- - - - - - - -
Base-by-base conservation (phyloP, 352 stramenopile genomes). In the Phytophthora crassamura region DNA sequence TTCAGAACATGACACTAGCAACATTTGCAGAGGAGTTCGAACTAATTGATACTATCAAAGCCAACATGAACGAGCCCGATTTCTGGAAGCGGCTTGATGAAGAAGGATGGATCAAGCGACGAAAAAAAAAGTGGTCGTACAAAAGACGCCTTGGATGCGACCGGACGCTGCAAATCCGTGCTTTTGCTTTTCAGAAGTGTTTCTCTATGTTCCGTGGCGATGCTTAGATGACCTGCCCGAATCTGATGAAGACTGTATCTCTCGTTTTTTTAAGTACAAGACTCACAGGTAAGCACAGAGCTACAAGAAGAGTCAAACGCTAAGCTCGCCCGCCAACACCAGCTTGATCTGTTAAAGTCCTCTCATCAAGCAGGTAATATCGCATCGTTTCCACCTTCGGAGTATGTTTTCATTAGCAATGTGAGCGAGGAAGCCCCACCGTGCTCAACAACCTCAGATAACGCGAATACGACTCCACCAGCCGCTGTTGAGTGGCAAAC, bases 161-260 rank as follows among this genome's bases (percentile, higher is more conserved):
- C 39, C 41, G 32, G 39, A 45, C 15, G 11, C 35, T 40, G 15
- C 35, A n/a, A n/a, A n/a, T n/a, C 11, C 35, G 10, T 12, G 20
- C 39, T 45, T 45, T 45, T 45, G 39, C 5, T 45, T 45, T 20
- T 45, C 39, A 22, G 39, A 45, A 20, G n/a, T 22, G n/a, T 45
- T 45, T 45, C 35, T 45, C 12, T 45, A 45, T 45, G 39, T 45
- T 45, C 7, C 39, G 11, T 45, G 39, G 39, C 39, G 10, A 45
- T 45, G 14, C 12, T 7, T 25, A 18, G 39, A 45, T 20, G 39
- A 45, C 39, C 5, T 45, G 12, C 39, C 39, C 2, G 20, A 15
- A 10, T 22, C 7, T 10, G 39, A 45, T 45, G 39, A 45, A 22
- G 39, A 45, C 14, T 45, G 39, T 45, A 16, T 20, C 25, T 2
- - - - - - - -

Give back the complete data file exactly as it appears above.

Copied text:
Base-by-base conservation (phyloP, 352 stramenopile genomes). In the Phytophthora crassamura region DNA sequence TTCAGAACATGACACTAGCAACATTTGCAGAGGAGTTCGAACTAATTGATACTATCAAAGCCAACATGAACGAGCCCGATTTCTGGAAGCGGCTTGATGAAGAAGGATGGATCAAGCGACGAAAAAAAAAGTGGTCGTACAAAAGACGCCTTGGATGCGACCGGACGCTGCAAATCCGTGCTTTTGCTTTTCAGAAGTGTTTCTCTATGTTCCGTGGCGATGCTTAGATGACCTGCCCGAATCTGATGAAGACTGTATCTCTCGTTTTTTTAAGTACAAGACTCACAGGTAAGCACAGAGCTACAAGAAGAGTCAAACGCTAAGCTCGCCCGCCAACACCAGCTTGATCTGTTAAAGTCCTCTCATCAAGCAGGTAATATCGCATCGTTTCCACCTTCGGAGTATGTTTTCATTAGCAATGTGAGCGAGGAAGCCCCACCGTGCTCAACAACCTCAGATAACGCGAATACGACTCCACCAGCCGCTGTTGAGTGGCAAAC, bases 161-260 rank as follows among this genome's bases (percentile, higher is more conserved):
- C 39, C 41, G 32, G 39, A 45, C 15, G 11, C 35, T 40, G 15
- C 35, A n/a, A n/a, A n/a, T n/a, C 11, C 35, G 10, T 12, G 20
- C 39, T 45, T 45, T 45, T 45, G 39, C 5, T 45, T 45, T 20
- T 45, C 39, A 22, G 39, A 45, A 20, G n/a, T 22, G n/a, T 45
- T 45, T 45, C 35, T 45, C 12, T 45, A 45, T 45, G 39, T 45
- T 45, C 7, C 39, G 11, T 45, G 39, G 39, C 39, G 10, A 45
- T 45, G 14, C 12, T 7, T 25, A 18, G 39, A 45, T 20, G 39
- A 45, C 39, C 5, T 45, G 12, C 39, C 39, C 2, G 20, A 15
- A 10, T 22, C 7, T 10, G 39, A 45, T 45, G 39, A 45, A 22
- G 39, A 45, C 14, T 45, G 39, T 45, A 16, T 20, C 25, T 2